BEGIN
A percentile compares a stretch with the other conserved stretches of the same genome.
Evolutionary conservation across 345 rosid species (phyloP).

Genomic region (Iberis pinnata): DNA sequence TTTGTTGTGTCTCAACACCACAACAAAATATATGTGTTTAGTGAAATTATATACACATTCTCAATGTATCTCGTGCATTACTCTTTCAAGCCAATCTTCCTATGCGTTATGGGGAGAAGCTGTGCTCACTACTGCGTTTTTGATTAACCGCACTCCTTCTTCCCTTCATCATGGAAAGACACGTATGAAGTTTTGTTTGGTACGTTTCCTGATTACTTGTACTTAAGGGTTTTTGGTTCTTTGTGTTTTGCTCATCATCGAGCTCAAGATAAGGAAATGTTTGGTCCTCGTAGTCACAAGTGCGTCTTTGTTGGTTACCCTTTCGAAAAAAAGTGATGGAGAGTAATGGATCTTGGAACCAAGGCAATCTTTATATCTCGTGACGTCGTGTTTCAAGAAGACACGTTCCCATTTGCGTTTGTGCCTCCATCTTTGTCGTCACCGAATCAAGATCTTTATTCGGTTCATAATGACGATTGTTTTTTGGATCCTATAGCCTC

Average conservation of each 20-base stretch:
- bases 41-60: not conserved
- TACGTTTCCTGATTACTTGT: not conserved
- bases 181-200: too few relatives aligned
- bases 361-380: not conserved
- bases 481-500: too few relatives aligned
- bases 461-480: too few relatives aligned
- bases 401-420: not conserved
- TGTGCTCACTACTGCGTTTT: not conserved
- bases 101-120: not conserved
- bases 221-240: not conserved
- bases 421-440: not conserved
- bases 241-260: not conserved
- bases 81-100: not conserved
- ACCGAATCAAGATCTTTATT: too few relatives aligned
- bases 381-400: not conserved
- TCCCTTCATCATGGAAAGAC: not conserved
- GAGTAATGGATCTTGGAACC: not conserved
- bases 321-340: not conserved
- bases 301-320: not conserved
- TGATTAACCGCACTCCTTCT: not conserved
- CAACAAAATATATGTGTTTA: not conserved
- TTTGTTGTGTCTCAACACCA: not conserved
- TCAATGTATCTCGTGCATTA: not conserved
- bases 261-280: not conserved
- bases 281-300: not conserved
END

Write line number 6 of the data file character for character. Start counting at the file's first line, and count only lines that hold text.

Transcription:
- TACGTTTCCTGATTACTTGT: not conserved